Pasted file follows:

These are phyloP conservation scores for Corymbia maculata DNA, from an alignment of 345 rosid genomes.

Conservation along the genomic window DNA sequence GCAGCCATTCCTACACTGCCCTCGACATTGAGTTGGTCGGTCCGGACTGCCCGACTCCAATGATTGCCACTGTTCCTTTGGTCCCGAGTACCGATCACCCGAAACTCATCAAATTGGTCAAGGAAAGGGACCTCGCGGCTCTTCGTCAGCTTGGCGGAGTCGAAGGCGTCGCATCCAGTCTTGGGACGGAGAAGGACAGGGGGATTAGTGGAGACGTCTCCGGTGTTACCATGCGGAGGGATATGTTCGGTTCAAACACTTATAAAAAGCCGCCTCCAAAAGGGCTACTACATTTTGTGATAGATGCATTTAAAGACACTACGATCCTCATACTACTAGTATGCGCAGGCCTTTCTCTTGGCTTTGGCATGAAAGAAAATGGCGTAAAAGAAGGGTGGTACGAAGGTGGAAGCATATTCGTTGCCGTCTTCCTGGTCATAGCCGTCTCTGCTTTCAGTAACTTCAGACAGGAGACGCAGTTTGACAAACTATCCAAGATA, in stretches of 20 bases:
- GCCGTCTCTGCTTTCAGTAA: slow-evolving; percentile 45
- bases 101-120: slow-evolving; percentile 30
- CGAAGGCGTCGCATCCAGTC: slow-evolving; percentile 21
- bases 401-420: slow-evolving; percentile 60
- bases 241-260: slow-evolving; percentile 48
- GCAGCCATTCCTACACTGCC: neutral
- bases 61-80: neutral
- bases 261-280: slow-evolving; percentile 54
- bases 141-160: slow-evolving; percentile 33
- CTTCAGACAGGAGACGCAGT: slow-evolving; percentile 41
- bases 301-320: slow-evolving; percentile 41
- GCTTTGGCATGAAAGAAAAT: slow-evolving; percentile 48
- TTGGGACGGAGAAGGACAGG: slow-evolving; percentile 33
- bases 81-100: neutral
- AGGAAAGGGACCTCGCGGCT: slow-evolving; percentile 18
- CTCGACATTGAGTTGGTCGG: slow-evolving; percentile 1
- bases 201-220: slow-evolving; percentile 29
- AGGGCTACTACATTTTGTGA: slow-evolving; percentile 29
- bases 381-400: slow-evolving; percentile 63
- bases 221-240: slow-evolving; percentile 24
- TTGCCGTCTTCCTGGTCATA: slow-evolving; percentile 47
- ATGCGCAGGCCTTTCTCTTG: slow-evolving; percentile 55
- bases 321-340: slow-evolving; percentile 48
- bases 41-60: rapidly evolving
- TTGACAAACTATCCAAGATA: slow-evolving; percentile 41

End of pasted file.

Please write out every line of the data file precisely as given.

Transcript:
These are phyloP conservation scores for Corymbia maculata DNA, from an alignment of 345 rosid genomes.

Conservation along the genomic window DNA sequence GCAGCCATTCCTACACTGCCCTCGACATTGAGTTGGTCGGTCCGGACTGCCCGACTCCAATGATTGCCACTGTTCCTTTGGTCCCGAGTACCGATCACCCGAAACTCATCAAATTGGTCAAGGAAAGGGACCTCGCGGCTCTTCGTCAGCTTGGCGGAGTCGAAGGCGTCGCATCCAGTCTTGGGACGGAGAAGGACAGGGGGATTAGTGGAGACGTCTCCGGTGTTACCATGCGGAGGGATATGTTCGGTTCAAACACTTATAAAAAGCCGCCTCCAAAAGGGCTACTACATTTTGTGATAGATGCATTTAAAGACACTACGATCCTCATACTACTAGTATGCGCAGGCCTTTCTCTTGGCTTTGGCATGAAAGAAAATGGCGTAAAAGAAGGGTGGTACGAAGGTGGAAGCATATTCGTTGCCGTCTTCCTGGTCATAGCCGTCTCTGCTTTCAGTAACTTCAGACAGGAGACGCAGTTTGACAAACTATCCAAGATA, in stretches of 20 bases:
- GCCGTCTCTGCTTTCAGTAA: slow-evolving; percentile 45
- bases 101-120: slow-evolving; percentile 30
- CGAAGGCGTCGCATCCAGTC: slow-evolving; percentile 21
- bases 401-420: slow-evolving; percentile 60
- bases 241-260: slow-evolving; percentile 48
- GCAGCCATTCCTACACTGCC: neutral
- bases 61-80: neutral
- bases 261-280: slow-evolving; percentile 54
- bases 141-160: slow-evolving; percentile 33
- CTTCAGACAGGAGACGCAGT: slow-evolving; percentile 41
- bases 301-320: slow-evolving; percentile 41
- GCTTTGGCATGAAAGAAAAT: slow-evolving; percentile 48
- TTGGGACGGAGAAGGACAGG: slow-evolving; percentile 33
- bases 81-100: neutral
- AGGAAAGGGACCTCGCGGCT: slow-evolving; percentile 18
- CTCGACATTGAGTTGGTCGG: slow-evolving; percentile 1
- bases 201-220: slow-evolving; percentile 29
- AGGGCTACTACATTTTGTGA: slow-evolving; percentile 29
- bases 381-400: slow-evolving; percentile 63
- bases 221-240: slow-evolving; percentile 24
- TTGCCGTCTTCCTGGTCATA: slow-evolving; percentile 47
- ATGCGCAGGCCTTTCTCTTG: slow-evolving; percentile 55
- bases 321-340: slow-evolving; percentile 48
- bases 41-60: rapidly evolving
- TTGACAAACTATCCAAGATA: slow-evolving; percentile 41